Marine algal blooms
We receive many enquiries about the quality of coastal waters. Most are about genuine pollution incidents, but sometimes they relate to algal blooms that are a natural feature in our seas. This page explains what marine algal blooms are, how they affect you and what you should do if you see one.
What are marine algae
Marine algae live naturally in seas and oceans around the world. They include seaweeds and tiny plants suspended in the water. They can look like green flakes, greenish bundles or brownish dots.
What are blooms
A lot of algae in the same place, which make sea water look discoloured, is called an algal bloom.
A bloom is usually made up of one species. Different species of algae become blooms at different times in the year and under different conditions.
There are many types of bloom-forming marine algae.
The type - and how many there are - are influenced by sunlight, temperature and the level of nutrients in the water.
Bloom-forming algal populations start to increase in the spring, responding to rising temperatures and the length of the day. They grow rapidly into the summer.
Are marine algal blooms harmful?
Most marine algal blooms are harmless and adverse effects are rare.
Blooms of non-toxic algal species are more common than toxic ones.
These are the common ones in Welsh waters and are harmless:
- Noctiluca scintillans - which causes an orange discoloration of the water
- Phaeocystis pouchetii - one of the most common bloom-forming algae in British coastal waters. The blooms form a brown, frothy scum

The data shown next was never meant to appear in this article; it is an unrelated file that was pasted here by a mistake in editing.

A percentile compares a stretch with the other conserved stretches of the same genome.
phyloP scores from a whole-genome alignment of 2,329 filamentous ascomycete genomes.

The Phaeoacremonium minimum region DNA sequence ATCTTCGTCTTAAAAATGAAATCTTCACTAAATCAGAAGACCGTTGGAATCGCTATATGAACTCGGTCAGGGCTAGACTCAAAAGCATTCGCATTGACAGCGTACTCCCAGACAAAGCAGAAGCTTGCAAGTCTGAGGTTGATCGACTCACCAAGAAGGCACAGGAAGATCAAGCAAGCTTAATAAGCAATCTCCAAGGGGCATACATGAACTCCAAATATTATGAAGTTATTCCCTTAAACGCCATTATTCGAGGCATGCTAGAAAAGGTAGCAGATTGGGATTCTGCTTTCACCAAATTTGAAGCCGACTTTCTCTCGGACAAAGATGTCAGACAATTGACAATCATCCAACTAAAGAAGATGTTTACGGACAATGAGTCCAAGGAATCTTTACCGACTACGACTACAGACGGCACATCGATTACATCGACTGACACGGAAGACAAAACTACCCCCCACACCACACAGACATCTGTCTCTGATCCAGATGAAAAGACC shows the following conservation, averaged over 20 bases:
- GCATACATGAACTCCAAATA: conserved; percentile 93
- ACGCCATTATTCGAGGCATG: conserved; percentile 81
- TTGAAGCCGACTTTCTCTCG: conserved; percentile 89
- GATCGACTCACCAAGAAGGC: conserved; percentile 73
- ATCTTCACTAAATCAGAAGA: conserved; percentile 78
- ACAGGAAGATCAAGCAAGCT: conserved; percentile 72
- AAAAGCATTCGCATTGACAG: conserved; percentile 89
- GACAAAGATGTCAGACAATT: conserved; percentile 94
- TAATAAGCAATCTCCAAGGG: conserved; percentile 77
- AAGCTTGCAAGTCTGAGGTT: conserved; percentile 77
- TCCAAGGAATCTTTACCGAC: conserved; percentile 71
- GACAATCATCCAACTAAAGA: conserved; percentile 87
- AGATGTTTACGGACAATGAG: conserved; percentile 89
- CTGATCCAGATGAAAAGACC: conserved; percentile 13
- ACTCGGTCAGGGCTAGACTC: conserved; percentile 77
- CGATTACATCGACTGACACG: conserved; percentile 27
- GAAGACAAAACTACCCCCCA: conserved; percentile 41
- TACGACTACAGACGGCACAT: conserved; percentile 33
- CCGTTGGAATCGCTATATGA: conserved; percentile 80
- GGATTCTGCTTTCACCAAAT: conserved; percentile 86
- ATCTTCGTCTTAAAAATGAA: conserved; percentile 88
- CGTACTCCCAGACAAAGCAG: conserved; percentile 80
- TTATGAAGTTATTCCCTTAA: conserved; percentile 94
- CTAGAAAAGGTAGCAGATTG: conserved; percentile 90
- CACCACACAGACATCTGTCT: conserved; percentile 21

Strong winds can whip up these algae into foam, which can be up to two meters thick on the surface of the water. It is then often swept ashore where it breaks down into an unpleasant brown slime, smelling a bit like sewage.
Non-toxic blooms are mainly just a nuisance.
However, some algal blooms can affect fish and other marine life by producing toxins which can have, if swallowed, an adverse effect on people.
Here’s some examples:
- Gyrodinium aureolum – has been linked with shellfish and fish mortalities, particularly in marine fish farms. This species also causes the water to appear red in colour, sometimes referred to as red tide
- Chaetoceros – have spines which can clog up and damage fish gills, leading to the death of cage-reared salmon and other species
- Alexandrium and Dinophysis – can contaminate shellfish, which can then be poisonous for fish, birds and people
There are controls in place to protect people from the health risk of eating contaminated shellfish.
The Centre for the Environment, Fisheries and Aquaculture Science (CEFAS) monitors commercial fisheries for signs of contamination. Where necessary, they will take steps to stop shellfish becoming available for people to eat.
Decaying algal blooms can also affect marine species by reducing the amount of oxygen in the water. If there’s been a big build-up of algae in shallow water, it can kill fish and other species such as lugworms and sea urchins.
What is NRW doing?
We work with others to protect the environment and everyone’s enjoyment of our natural heritage.
This includes monitoring coastal bathing waters between May and September to check its quality. We use this information to advise the public.
What can you do
Call us to report environmental incidents on our hotline 0300 065 3000 (24 hours)
Find out more about us: Enquiries@naturalresourceswales.gov.uk